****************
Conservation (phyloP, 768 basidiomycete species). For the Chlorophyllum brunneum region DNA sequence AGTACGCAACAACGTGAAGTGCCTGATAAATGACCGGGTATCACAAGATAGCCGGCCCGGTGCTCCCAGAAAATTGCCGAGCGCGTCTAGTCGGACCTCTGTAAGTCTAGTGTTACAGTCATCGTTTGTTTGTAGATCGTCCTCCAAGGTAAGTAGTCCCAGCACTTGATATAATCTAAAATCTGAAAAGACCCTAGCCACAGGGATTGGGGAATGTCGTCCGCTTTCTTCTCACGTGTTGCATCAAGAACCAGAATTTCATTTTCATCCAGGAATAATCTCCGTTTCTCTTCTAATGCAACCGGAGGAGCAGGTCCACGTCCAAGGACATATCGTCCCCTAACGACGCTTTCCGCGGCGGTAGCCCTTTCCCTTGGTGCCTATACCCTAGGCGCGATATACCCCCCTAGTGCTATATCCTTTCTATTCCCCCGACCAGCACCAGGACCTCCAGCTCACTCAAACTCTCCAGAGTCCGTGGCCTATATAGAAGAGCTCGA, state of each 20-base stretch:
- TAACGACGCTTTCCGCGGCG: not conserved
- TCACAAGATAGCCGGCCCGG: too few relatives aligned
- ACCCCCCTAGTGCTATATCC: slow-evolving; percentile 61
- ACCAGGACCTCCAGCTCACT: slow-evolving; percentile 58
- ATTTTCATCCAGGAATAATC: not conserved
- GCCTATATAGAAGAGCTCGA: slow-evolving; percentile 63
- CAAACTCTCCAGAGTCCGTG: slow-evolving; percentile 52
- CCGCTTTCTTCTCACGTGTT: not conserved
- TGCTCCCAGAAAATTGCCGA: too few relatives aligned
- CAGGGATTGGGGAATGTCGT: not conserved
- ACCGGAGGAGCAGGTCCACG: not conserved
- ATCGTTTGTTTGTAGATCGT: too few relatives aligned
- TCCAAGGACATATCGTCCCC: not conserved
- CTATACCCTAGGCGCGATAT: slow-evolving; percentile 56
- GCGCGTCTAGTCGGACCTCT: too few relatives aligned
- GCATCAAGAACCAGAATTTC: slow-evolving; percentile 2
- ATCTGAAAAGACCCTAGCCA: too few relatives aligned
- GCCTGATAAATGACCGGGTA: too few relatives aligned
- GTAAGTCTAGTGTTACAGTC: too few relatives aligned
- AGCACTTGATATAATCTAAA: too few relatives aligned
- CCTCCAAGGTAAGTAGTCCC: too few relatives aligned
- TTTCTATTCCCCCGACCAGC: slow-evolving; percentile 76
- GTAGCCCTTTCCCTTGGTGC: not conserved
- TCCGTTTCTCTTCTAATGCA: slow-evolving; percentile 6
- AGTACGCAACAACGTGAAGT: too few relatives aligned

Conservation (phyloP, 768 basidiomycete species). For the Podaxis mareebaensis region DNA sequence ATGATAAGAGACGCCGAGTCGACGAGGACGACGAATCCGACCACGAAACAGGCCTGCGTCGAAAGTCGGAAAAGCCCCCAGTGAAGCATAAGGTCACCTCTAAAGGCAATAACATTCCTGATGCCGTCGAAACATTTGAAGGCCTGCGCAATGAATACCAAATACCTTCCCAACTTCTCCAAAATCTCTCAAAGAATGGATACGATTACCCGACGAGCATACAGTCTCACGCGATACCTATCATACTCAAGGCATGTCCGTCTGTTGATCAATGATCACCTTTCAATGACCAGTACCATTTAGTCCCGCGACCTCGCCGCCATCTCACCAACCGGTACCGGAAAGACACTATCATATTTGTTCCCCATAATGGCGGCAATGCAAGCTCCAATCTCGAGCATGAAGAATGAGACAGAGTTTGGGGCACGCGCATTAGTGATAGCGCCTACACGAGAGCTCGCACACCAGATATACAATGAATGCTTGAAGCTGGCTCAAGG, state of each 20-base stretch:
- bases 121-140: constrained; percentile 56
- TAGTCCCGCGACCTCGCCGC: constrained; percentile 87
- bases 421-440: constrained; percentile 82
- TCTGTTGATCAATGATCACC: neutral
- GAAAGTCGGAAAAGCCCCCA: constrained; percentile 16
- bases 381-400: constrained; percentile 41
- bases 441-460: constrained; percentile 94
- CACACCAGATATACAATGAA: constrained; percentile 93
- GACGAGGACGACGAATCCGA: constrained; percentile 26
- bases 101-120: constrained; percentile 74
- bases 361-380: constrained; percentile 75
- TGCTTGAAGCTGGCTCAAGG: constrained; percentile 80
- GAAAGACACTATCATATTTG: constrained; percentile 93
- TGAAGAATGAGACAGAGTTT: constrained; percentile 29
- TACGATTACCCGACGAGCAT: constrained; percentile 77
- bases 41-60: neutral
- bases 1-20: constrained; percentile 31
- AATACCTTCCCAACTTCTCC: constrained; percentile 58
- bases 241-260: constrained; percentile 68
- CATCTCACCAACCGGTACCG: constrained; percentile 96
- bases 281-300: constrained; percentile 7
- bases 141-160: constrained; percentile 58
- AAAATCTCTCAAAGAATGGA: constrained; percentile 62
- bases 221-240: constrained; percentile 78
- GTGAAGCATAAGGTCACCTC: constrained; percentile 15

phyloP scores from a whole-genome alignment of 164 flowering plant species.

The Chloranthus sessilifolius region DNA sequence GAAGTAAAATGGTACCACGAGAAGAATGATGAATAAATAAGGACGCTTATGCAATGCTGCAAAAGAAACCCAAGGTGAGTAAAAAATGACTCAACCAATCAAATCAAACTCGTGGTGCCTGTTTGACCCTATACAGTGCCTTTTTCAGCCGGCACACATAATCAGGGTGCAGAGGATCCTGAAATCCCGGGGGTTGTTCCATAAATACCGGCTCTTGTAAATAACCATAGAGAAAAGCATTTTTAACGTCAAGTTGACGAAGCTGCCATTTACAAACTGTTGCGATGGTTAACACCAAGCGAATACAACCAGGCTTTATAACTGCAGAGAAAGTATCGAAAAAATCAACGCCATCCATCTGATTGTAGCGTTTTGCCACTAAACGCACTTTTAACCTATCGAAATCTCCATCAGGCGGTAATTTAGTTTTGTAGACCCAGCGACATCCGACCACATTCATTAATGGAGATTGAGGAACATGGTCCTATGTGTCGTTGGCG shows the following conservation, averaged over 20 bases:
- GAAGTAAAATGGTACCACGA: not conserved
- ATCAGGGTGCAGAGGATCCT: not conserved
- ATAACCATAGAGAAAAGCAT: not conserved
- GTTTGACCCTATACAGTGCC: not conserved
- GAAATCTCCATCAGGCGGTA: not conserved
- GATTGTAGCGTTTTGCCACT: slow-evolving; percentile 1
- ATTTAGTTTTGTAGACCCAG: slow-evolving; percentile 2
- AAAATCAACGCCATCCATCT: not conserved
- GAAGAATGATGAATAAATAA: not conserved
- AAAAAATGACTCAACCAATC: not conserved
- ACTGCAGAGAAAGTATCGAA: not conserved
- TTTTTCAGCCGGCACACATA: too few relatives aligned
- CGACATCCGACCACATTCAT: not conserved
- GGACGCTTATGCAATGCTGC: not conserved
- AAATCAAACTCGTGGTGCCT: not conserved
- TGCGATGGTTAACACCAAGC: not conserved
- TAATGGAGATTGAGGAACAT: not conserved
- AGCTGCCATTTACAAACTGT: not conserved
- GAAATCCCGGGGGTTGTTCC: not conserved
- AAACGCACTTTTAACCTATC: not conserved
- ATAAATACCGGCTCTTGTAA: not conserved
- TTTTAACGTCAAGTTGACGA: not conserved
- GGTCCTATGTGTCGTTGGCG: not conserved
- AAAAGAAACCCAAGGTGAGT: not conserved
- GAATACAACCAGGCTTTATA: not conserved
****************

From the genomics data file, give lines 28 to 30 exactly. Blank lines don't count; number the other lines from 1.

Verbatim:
- bases 121-140: constrained; percentile 56
- TAGTCCCGCGACCTCGCCGC: constrained; percentile 87
- bases 421-440: constrained; percentile 82